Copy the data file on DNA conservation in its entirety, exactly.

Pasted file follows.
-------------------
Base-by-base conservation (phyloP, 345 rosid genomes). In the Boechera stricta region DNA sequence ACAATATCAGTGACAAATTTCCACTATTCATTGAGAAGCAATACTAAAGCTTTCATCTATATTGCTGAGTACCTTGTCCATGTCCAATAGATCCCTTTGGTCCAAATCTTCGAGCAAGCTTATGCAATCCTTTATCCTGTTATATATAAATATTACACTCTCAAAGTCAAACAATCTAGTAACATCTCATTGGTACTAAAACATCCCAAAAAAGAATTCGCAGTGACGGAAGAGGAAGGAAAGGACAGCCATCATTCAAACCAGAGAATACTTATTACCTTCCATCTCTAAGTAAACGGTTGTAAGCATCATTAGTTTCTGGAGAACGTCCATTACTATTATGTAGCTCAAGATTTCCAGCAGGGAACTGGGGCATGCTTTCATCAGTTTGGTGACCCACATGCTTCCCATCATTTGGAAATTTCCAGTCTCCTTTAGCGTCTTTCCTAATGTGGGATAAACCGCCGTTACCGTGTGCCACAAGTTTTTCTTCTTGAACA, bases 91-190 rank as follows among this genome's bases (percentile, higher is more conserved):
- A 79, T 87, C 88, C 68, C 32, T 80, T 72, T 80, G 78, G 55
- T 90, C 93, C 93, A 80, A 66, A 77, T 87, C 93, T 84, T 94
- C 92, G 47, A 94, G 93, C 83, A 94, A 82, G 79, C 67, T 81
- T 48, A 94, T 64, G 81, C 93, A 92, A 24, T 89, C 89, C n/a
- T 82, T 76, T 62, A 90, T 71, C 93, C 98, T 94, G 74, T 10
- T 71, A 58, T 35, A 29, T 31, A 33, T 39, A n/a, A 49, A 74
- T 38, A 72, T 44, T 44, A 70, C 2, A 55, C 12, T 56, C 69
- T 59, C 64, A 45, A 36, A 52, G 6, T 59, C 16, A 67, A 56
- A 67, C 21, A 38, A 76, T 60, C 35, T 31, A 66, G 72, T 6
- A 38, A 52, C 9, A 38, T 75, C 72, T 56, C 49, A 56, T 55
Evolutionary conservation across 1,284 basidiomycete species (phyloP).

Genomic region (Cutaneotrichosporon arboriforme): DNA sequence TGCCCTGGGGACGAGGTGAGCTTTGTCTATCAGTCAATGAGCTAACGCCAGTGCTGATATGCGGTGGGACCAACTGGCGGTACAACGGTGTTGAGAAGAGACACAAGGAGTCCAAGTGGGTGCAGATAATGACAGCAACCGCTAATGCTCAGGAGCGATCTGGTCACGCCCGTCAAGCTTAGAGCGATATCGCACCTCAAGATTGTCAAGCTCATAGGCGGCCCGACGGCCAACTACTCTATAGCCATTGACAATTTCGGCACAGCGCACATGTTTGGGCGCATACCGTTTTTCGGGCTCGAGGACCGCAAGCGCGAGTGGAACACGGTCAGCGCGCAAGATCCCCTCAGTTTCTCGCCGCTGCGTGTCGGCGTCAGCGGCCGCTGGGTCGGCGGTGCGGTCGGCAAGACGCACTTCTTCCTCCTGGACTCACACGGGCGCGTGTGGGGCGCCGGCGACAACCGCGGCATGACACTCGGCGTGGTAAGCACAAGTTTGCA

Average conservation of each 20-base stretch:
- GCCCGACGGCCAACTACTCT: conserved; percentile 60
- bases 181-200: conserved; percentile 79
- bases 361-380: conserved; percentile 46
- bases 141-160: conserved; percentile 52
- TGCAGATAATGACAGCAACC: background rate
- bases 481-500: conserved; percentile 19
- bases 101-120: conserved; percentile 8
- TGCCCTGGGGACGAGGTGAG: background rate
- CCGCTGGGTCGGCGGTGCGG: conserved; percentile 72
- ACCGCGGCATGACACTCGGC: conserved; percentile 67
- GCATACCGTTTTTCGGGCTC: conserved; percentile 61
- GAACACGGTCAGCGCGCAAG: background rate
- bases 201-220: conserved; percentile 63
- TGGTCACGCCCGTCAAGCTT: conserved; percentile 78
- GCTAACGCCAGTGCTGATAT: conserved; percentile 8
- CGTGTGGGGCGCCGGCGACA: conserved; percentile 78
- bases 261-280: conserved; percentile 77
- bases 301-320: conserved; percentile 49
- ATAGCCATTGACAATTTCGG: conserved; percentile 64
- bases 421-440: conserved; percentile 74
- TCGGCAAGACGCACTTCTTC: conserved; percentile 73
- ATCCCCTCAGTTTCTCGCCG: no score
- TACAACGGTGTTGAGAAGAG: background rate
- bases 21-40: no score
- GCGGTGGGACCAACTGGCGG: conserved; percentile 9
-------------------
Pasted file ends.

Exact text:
Base-by-base conservation (phyloP, 345 rosid genomes). In the Boechera stricta region DNA sequence ACAATATCAGTGACAAATTTCCACTATTCATTGAGAAGCAATACTAAAGCTTTCATCTATATTGCTGAGTACCTTGTCCATGTCCAATAGATCCCTTTGGTCCAAATCTTCGAGCAAGCTTATGCAATCCTTTATCCTGTTATATATAAATATTACACTCTCAAAGTCAAACAATCTAGTAACATCTCATTGGTACTAAAACATCCCAAAAAAGAATTCGCAGTGACGGAAGAGGAAGGAAAGGACAGCCATCATTCAAACCAGAGAATACTTATTACCTTCCATCTCTAAGTAAACGGTTGTAAGCATCATTAGTTTCTGGAGAACGTCCATTACTATTATGTAGCTCAAGATTTCCAGCAGGGAACTGGGGCATGCTTTCATCAGTTTGGTGACCCACATGCTTCCCATCATTTGGAAATTTCCAGTCTCCTTTAGCGTCTTTCCTAATGTGGGATAAACCGCCGTTACCGTGTGCCACAAGTTTTTCTTCTTGAACA, bases 91-190 rank as follows among this genome's bases (percentile, higher is more conserved):
- A 79, T 87, C 88, C 68, C 32, T 80, T 72, T 80, G 78, G 55
- T 90, C 93, C 93, A 80, A 66, A 77, T 87, C 93, T 84, T 94
- C 92, G 47, A 94, G 93, C 83, A 94, A 82, G 79, C 67, T 81
- T 48, A 94, T 64, G 81, C 93, A 92, A 24, T 89, C 89, C n/a
- T 82, T 76, T 62, A 90, T 71, C 93, C 98, T 94, G 74, T 10
- T 71, A 58, T 35, A 29, T 31, A 33, T 39, A n/a, A 49, A 74
- T 38, A 72, T 44, T 44, A 70, C 2, A 55, C 12, T 56, C 69
- T 59, C 64, A 45, A 36, A 52, G 6, T 59, C 16, A 67, A 56
- A 67, C 21, A 38, A 76, T 60, C 35, T 31, A 66, G 72, T 6
- A 38, A 52, C 9, A 38, T 75, C 72, T 56, C 49, A 56, T 55
Evolutionary conservation across 1,284 basidiomycete species (phyloP).

Genomic region (Cutaneotrichosporon arboriforme): DNA sequence TGCCCTGGGGACGAGGTGAGCTTTGTCTATCAGTCAATGAGCTAACGCCAGTGCTGATATGCGGTGGGACCAACTGGCGGTACAACGGTGTTGAGAAGAGACACAAGGAGTCCAAGTGGGTGCAGATAATGACAGCAACCGCTAATGCTCAGGAGCGATCTGGTCACGCCCGTCAAGCTTAGAGCGATATCGCACCTCAAGATTGTCAAGCTCATAGGCGGCCCGACGGCCAACTACTCTATAGCCATTGACAATTTCGGCACAGCGCACATGTTTGGGCGCATACCGTTTTTCGGGCTCGAGGACCGCAAGCGCGAGTGGAACACGGTCAGCGCGCAAGATCCCCTCAGTTTCTCGCCGCTGCGTGTCGGCGTCAGCGGCCGCTGGGTCGGCGGTGCGGTCGGCAAGACGCACTTCTTCCTCCTGGACTCACACGGGCGCGTGTGGGGCGCCGGCGACAACCGCGGCATGACACTCGGCGTGGTAAGCACAAGTTTGCA

Average conservation of each 20-base stretch:
- GCCCGACGGCCAACTACTCT: conserved; percentile 60
- bases 181-200: conserved; percentile 79
- bases 361-380: conserved; percentile 46
- bases 141-160: conserved; percentile 52
- TGCAGATAATGACAGCAACC: background rate
- bases 481-500: conserved; percentile 19
- bases 101-120: conserved; percentile 8
- TGCCCTGGGGACGAGGTGAG: background rate
- CCGCTGGGTCGGCGGTGCGG: conserved; percentile 72
- ACCGCGGCATGACACTCGGC: conserved; percentile 67
- GCATACCGTTTTTCGGGCTC: conserved; percentile 61
- GAACACGGTCAGCGCGCAAG: background rate
- bases 201-220: conserved; percentile 63
- TGGTCACGCCCGTCAAGCTT: conserved; percentile 78
- GCTAACGCCAGTGCTGATAT: conserved; percentile 8
- CGTGTGGGGCGCCGGCGACA: conserved; percentile 78
- bases 261-280: conserved; percentile 77
- bases 301-320: conserved; percentile 49
- ATAGCCATTGACAATTTCGG: conserved; percentile 64
- bases 421-440: conserved; percentile 74
- TCGGCAAGACGCACTTCTTC: conserved; percentile 73
- ATCCCCTCAGTTTCTCGCCG: no score
- TACAACGGTGTTGAGAAGAG: background rate
- bases 21-40: no score
- GCGGTGGGACCAACTGGCGG: conserved; percentile 9